Cardiac Intensive Care Unit (CICU)

The highly specialized 24-bed Cardiac Intensive Care Unit (CICU) at Children's Hospital of Wisconsin is part of the hospital's 72-bed Al McGuire Pediatric Intensive Care Unit (PICU), which spans three floors of the facility.

Newborns, children, adolescents and adults are admitted to the Cardiac Intensive Care Unit when critical support is needed due to any number of complex heart conditions. These may include heart failure, heart transplant, hypoplastic left heart syndrome or other single ventricle diseases, adult congenital heart disease and complications of genetic conditions or heart defects present at birth. Patients recovering from surgery also find the expert care they need in the CICU.

Within the CICU, several factors work together to create an extraordinarily safe environment for your child.

Board-certified critical care and cardiac specialists

All CICU physicians are highly experienced, board-certified intensive care specialists (intensivists) with additional expertise in areas including cardiology, cardiac intensive care and cardiac anesthesiology. Their leading-edge research has improved outcomes, especially in the areas of postsurgical care such as protecting brain and kidney function.

Parents find peace of mind knowing that CICU physicians and staff are there around the clock to make sure their child is as healthy and comfortable as possible. Team members are specialists in treating heart and vascular conditions as well as other complications that may arise. Staff also excel at caring for patient families and help ease stress by involving them in daily care.

Seamless, comprehensive care

The CICU physician team includes intensivists and pediatric heart surgeons, cardiologists and anesthesiologists. Other CICU providers who specialize in taking care of children with heart disease include nurses, speech/feeding pathologists, dieticians, respiratory therapists, pharmacists, social workers, psychologists, child-life specialists and discharge planners. To ensure we are fully prepared for high-risk newborns with heart disease, we coordinate care with Birth Center staff. Keeping everyone fully informed, including family, means all team members are working together to provide the best possible care for your child.

Highly sophisticated mechanical support technology

As a destination hospital for complex pediatric heart conditions, our intensive care experts offer the complete spectrum of mechanical assist devices. We are experts in the use of extracorporeal membrane oxygenation (ECMO), ventricular assist devices (VADs) and other technology. These devices can allow the heart and lungs to "rest" while physicians treat the child's condition. They can also serve as a "bridge" to heart transplant, giving children more time to wait for a donor heart to become available.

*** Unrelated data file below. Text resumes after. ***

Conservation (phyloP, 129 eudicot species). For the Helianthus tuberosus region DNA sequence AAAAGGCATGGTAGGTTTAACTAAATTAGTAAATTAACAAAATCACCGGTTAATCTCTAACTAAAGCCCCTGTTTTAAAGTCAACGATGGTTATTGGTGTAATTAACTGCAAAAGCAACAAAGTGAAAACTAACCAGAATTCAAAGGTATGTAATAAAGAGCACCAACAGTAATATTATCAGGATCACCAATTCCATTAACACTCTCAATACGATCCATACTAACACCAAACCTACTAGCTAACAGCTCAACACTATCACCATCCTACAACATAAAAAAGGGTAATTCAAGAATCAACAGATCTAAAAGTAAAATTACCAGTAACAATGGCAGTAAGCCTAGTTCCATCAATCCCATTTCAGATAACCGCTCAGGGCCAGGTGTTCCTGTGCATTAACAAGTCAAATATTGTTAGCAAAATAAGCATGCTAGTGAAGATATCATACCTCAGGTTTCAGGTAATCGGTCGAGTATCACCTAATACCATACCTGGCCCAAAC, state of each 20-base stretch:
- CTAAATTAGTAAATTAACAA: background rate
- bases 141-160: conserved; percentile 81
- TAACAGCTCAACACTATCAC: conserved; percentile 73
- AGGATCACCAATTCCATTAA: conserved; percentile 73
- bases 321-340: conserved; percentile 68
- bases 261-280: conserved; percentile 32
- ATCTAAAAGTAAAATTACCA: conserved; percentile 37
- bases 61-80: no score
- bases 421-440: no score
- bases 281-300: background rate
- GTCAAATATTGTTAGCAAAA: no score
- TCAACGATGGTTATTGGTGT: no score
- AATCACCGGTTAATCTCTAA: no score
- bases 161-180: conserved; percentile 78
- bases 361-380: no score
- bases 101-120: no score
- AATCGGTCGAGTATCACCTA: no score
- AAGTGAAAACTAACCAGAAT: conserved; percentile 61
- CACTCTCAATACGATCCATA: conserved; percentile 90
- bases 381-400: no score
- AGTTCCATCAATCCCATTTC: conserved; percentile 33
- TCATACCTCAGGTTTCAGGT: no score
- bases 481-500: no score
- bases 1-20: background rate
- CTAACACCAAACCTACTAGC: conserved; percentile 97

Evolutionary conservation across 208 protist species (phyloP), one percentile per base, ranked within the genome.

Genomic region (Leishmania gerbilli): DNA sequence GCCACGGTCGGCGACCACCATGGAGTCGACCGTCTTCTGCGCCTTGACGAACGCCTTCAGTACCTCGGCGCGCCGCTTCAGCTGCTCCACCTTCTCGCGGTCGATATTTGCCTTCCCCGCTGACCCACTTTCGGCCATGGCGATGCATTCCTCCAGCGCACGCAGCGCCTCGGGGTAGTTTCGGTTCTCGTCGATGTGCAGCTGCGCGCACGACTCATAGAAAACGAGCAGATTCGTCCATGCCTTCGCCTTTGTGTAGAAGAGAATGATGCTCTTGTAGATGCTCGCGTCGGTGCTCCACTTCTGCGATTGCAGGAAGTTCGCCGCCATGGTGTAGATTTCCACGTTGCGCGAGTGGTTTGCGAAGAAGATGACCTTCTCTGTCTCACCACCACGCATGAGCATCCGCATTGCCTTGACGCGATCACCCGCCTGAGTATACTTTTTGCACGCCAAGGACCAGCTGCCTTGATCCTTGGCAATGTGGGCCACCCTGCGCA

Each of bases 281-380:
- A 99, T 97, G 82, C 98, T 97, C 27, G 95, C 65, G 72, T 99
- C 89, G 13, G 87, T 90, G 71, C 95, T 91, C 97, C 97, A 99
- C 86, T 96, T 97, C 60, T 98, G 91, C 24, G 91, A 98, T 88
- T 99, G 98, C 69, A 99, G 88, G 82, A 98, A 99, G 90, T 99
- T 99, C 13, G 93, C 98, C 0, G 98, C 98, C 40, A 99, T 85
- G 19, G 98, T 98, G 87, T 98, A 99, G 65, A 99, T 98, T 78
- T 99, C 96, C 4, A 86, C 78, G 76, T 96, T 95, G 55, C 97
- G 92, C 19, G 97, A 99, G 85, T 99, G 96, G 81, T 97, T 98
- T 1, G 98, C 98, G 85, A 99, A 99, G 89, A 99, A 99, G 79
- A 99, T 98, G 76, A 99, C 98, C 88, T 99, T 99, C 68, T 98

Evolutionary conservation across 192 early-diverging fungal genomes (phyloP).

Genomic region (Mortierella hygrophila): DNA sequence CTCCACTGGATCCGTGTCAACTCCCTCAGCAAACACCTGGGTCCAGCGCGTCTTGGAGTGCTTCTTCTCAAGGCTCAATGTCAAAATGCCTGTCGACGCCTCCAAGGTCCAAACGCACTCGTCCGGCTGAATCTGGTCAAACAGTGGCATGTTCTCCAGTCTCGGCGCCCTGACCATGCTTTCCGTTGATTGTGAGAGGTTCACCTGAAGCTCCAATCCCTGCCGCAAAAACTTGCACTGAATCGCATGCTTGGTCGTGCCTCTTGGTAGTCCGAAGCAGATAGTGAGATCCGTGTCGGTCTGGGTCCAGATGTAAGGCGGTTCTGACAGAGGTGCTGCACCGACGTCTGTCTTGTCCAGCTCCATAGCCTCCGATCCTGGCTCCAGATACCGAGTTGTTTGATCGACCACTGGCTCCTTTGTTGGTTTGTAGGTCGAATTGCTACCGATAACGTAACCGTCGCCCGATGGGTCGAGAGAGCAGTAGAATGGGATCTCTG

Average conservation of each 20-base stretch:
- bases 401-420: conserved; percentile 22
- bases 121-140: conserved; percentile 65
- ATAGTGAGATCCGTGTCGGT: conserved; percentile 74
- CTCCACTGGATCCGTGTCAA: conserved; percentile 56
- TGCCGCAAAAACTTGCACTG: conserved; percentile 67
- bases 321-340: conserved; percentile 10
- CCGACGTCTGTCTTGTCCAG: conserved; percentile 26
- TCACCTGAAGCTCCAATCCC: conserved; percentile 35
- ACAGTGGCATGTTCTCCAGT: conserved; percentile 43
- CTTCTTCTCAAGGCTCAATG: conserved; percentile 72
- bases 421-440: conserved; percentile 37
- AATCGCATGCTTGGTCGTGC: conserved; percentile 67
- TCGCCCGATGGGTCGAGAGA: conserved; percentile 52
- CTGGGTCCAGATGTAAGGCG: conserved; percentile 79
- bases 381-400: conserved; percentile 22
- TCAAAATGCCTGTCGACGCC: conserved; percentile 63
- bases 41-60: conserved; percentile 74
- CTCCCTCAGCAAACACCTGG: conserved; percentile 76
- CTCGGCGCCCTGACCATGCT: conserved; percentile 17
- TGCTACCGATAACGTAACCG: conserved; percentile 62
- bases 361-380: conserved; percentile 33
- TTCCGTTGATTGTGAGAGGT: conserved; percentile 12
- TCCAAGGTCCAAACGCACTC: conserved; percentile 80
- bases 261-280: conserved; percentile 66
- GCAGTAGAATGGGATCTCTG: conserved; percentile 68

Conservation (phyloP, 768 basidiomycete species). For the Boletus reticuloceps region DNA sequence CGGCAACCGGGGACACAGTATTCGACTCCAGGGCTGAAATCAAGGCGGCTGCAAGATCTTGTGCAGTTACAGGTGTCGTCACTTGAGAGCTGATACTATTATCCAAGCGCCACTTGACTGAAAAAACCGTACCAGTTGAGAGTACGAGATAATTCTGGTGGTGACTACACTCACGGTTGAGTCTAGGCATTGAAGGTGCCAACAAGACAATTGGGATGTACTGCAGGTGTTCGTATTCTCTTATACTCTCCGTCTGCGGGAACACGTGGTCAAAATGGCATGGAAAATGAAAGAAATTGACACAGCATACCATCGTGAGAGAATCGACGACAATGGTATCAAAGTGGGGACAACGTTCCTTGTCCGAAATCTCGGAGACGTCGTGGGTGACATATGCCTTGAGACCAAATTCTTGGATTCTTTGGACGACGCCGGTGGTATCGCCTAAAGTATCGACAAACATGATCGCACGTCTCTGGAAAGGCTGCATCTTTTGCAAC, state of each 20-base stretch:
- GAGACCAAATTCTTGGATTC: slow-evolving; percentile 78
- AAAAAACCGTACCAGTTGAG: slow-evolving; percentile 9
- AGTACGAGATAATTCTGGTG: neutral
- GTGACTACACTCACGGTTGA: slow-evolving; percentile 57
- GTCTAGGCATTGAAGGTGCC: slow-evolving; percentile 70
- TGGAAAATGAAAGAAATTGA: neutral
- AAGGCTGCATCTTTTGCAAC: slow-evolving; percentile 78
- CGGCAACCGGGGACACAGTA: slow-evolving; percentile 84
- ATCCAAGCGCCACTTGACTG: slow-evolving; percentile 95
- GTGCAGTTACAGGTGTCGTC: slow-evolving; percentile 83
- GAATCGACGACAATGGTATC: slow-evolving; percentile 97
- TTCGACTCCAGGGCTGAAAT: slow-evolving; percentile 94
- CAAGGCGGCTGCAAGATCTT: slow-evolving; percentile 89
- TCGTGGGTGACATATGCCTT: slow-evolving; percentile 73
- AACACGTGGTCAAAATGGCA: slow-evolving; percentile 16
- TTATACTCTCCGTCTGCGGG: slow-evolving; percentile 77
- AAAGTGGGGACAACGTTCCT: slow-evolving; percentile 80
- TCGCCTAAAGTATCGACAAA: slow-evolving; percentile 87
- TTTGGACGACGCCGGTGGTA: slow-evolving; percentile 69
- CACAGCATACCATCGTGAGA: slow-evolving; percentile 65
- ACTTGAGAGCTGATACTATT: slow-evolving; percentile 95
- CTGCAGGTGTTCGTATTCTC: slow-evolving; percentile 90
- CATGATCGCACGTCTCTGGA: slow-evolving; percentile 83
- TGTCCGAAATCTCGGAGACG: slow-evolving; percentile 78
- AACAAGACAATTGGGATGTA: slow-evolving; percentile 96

Unique monitoring approach boosts outcomes

At Children's Hospital of Wisconsin, we use best-practice measures to monitor your child's condition. This allows us to quickly identify and correct changes in your child's condition. In addition to standard tools (such as blood pressure monitoring, pulse oximetery, and telemetry), we monitor the oxygen level in tissues and indicators of healthy brain and kidney activity. By monitoring tissue oxygen levels with near infra-red spectroscopy (NIRS), we gain extra information that helps us detect and treat problems more quickly than with conventional monitoring. Thanks to these and other additional efforts, we have the best Stage 1 postoperative outcomes in the world for hypoplastic left heart syndrome, a rare and complex congenital heart defect.

Focused on families

In order to provide the best care, CICU staff encourage loved ones to participate in bedside, family-centered discussions about their child's care so that they can understand and contribute to care planning. Parents and grandparents are welcome 24 hours a day. The rooms and unit are designed to make is as easy and comfortable as possible for parents to stay with their children. Child life specialists are on hand to support families, especially siblings and older patients.